Database used in the example

In this section, the method to use an example project (examples/dbexample) and the structure of the database are explained.

All the path rules are listed here, but you don't need to understand all, in almost cases, Ex.1 and Ex.2 are enough. And for the two rules, only three tables (AAA, BBB and CCC in the figure) are enough.

cd rome/example/dbexample
$ROMESYS/bin/romebuilder.exe [options, e.g. -mysql] RDBframework.xml
If you are goint to use MySQL, SQLite, SQLite3 or PostgreSQL, you have to use -mysql, -sqlite, -sqlite3 or -pgsql option, respqctively.
  • There is a SQL script for MySQL for creating tables. If you are interested in MySQL database. Please make a database and tables with using this script. If you are goint to use SQLite, you can use files under examples/dbexample/sqlDataBase/.

  • If you are going to use MySQL (or MariaDB)...

    • Install MySQL server and create users and a database.
    • Add one line at the top of sqlDataBase/RDBDataBase.mysql.
    • Run the the script.
% mysql -u username -h hostname -p
mysql> CREATE DATABASE test;
mysql> exit;
% emacs sqlDataBase/RDBDataBase.mysql
USE test;      ( <-- Add this line at the top of the script. )
% mysql -u username -h hostname -p < sqlDataBase/RDBDataBase.sql
  • Edit DataBase/Connection in mysqlConfig.xml.
  • Run framework with SQL database.
./rdbframework.exe -i mysqlConfig.xml

The structure of the example database is shown in the next figure.

Database structure



This example shows the most basic rule. In this path, AAA and BBB are names of tables and bbb is the name of a field in BBB. AAA and BBB are connected with the relation = AAA.BBB_id. Additional constraints can be added with [] brackets. You can add several constraints with using AND. For instance, "/AAA[id=#]/BBB[DDD_id=0 and id=AAA.BBB_id]/bbb" will work. In ROME project # is replaced with the run number.



Next example shows how to read arrayed data. When you have arrayed data, you need to have idx field in the table. Range of array can be written in () brackets. In this example, ROMEDataBase reads ccc in CCC from idx=0 to idx=3. If you want to have field with other order, you can put other field name after ";" . Following path gives ccc from inverseOrder=0 to 10.


In addition, stride can be specified as the third argument of () brackets. For instance, "/AAA[id=#]/CCC(0,10,2)/ccc" gives ccc of idx=0,2,4,6,8,10.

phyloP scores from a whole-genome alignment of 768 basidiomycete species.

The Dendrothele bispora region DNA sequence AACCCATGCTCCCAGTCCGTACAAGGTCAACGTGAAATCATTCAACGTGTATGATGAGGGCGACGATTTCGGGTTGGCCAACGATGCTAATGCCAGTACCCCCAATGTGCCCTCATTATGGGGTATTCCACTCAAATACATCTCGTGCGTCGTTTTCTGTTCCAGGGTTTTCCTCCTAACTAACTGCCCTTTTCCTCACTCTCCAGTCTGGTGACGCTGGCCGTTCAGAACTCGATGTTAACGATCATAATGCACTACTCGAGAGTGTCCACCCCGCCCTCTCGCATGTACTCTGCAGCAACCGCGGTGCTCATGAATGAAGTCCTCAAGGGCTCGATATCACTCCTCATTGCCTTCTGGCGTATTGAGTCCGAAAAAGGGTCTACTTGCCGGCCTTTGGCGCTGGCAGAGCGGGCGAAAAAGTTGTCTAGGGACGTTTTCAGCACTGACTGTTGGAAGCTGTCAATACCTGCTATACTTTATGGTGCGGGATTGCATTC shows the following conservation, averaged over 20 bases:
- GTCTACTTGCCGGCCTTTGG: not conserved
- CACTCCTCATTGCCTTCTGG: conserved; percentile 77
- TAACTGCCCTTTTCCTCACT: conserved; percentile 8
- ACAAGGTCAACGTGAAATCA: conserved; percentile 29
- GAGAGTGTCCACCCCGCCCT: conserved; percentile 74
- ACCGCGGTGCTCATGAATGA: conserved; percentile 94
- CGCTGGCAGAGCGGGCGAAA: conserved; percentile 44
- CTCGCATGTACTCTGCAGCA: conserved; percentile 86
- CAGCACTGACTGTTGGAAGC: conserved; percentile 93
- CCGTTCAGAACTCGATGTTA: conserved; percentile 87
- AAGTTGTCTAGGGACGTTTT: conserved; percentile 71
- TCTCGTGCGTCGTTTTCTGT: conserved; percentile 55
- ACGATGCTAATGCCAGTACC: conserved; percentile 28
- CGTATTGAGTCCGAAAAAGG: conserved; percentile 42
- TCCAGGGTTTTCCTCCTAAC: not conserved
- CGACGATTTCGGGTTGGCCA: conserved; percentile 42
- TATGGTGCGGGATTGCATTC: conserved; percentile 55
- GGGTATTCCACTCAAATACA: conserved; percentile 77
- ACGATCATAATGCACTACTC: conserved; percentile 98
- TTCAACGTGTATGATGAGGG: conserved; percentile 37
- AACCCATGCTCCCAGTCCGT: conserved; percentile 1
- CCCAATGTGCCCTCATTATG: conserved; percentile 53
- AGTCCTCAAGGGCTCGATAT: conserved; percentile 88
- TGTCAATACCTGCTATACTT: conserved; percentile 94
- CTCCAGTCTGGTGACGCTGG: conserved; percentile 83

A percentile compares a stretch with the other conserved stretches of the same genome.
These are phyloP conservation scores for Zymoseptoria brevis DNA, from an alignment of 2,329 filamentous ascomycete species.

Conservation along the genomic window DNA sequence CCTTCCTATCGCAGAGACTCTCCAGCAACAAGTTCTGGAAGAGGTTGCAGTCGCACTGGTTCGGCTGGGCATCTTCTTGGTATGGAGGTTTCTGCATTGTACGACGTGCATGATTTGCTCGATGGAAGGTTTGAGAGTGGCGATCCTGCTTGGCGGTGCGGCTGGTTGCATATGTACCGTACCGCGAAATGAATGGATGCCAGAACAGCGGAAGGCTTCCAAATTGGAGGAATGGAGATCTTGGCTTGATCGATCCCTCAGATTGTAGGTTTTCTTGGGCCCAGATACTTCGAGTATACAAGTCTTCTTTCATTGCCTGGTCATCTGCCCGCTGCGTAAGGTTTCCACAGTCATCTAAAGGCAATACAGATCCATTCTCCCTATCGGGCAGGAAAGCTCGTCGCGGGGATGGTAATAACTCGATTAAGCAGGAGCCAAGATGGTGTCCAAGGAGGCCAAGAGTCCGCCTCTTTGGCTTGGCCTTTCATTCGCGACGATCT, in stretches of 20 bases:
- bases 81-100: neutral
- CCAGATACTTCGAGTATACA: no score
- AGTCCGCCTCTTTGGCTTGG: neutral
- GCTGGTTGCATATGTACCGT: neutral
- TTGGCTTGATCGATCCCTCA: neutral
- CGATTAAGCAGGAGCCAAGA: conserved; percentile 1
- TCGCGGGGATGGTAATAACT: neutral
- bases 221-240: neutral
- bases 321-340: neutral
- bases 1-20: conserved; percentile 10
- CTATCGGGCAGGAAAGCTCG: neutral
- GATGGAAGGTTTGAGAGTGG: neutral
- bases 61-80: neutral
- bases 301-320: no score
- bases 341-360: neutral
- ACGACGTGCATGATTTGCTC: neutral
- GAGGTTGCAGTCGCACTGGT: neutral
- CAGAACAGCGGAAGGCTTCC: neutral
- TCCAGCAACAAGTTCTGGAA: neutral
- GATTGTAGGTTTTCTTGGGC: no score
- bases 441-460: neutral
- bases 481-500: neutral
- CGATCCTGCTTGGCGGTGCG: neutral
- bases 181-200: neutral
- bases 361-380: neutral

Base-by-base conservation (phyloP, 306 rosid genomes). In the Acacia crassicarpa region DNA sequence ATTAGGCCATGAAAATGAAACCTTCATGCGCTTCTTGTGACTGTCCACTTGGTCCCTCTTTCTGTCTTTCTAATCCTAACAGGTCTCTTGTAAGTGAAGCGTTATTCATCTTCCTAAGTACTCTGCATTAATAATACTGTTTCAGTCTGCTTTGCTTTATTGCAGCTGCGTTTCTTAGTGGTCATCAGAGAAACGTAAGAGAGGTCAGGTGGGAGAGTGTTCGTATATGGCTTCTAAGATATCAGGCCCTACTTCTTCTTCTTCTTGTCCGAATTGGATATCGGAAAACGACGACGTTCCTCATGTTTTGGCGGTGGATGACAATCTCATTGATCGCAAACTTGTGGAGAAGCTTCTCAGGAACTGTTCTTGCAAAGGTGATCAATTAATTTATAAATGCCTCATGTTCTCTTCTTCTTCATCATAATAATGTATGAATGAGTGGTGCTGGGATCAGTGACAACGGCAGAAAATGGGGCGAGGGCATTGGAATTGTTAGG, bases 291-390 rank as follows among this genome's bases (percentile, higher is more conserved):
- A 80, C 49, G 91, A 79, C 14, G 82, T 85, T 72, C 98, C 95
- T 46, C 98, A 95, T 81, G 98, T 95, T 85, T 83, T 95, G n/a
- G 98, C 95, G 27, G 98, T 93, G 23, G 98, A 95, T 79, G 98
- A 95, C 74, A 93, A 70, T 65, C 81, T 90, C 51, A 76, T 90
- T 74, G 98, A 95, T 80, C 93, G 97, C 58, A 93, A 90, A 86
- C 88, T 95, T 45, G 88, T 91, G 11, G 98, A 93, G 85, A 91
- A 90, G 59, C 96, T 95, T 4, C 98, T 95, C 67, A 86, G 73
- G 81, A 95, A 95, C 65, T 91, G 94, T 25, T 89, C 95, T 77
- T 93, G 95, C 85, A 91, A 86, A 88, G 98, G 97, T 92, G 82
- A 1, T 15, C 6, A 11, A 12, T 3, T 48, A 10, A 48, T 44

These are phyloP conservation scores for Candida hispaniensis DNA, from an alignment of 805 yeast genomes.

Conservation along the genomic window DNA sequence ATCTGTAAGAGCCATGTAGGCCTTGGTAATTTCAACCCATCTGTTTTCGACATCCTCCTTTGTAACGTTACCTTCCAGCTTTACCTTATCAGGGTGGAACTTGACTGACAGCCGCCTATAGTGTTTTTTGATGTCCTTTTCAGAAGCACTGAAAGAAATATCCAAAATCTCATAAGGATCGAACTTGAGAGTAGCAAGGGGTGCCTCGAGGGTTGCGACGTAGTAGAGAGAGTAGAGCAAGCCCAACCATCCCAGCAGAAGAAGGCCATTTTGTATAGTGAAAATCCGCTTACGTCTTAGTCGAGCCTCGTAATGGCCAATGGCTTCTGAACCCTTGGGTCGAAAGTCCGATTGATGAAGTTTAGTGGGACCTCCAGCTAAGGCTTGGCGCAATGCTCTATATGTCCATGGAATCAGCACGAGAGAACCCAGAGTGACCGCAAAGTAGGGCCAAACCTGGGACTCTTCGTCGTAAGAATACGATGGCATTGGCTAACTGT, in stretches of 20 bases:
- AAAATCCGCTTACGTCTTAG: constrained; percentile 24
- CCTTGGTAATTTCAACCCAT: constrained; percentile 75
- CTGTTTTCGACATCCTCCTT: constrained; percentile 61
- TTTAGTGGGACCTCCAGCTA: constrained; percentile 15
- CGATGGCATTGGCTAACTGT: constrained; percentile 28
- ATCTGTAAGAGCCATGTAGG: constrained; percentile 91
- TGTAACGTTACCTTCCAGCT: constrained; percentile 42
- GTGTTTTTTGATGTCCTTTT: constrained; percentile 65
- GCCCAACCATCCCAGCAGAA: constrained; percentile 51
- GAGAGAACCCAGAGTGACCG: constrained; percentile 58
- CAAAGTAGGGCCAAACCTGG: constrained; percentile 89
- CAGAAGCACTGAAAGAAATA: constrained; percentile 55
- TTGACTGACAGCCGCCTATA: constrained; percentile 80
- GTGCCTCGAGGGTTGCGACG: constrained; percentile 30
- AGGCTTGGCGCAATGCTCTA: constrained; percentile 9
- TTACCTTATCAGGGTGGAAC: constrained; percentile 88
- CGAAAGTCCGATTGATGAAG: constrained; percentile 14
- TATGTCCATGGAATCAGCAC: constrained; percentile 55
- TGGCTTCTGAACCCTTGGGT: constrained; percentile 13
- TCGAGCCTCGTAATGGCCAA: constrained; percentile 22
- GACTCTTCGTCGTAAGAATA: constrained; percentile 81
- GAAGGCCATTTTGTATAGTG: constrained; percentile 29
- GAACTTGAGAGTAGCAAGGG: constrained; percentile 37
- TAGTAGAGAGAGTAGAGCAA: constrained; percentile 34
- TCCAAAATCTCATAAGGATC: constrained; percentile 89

This example shows how to read arrayed fields while previous example showed how to read arrayed records. In ROME, array of records corresponds that of folders, and array of fields does that of fields in a folder. In database, arrayed fields need to have names like basename__number (two underscores !). With using both records and fields array, two dimensional array can be stored.



If structure of a part of database is supposed to be frequently changed, and you don't want to change path. You can use so called atmark constraints. You can store a part of path in database itself. In this example, XXX in BBB is written as


ROMEDataBase searches destination table name in XXX and insert it in path.



This example shows how do you have two dimensional relations between tables. As you can see in the figure of database structure, HHH and JJJ are connected by idx, and HHH,III and JJJ are connected with BBB by id. For this purpose, ROMEDataBase can follow not only id relation but also idx relation. By default, id relation is followed, and you can enable idx relation with {,} brackets. {,} needs always two arguments, the first argument is keyword for id relation and the second is that of idx relation. When the keyword is not empty, ROMEDataBase follow the relation. Next table shows 4 patterns.

1 AAA{id,}/BBB = AAA.BBB_id
2 AAA{id,idx}/BBB = AAA.BBB_id and BBB.idx = AAA.BBB_idx
3 AAA{,idx}/BBB BBB.idx = AAA.BBB_idx
4 AAA{ii,jj}/BBB = AAA.BBB_ii and BBB.idx = AAA.BBB_jj



You can store the structure of two dimensional relations in atmark constraints. In atmark constraint, @@ will be replaced by the name of table which have the field (In this example, @@ will be replaced with BBB).


In ROMESQLDataBase, transaction is disabled by default. If you want to use transaction during writing database, please compile ROMESQLDataBase.cpp with -DUSE_TRANSACTION option. It may accelerate writing.

(Matthias Schneebeli), Ryu Sawada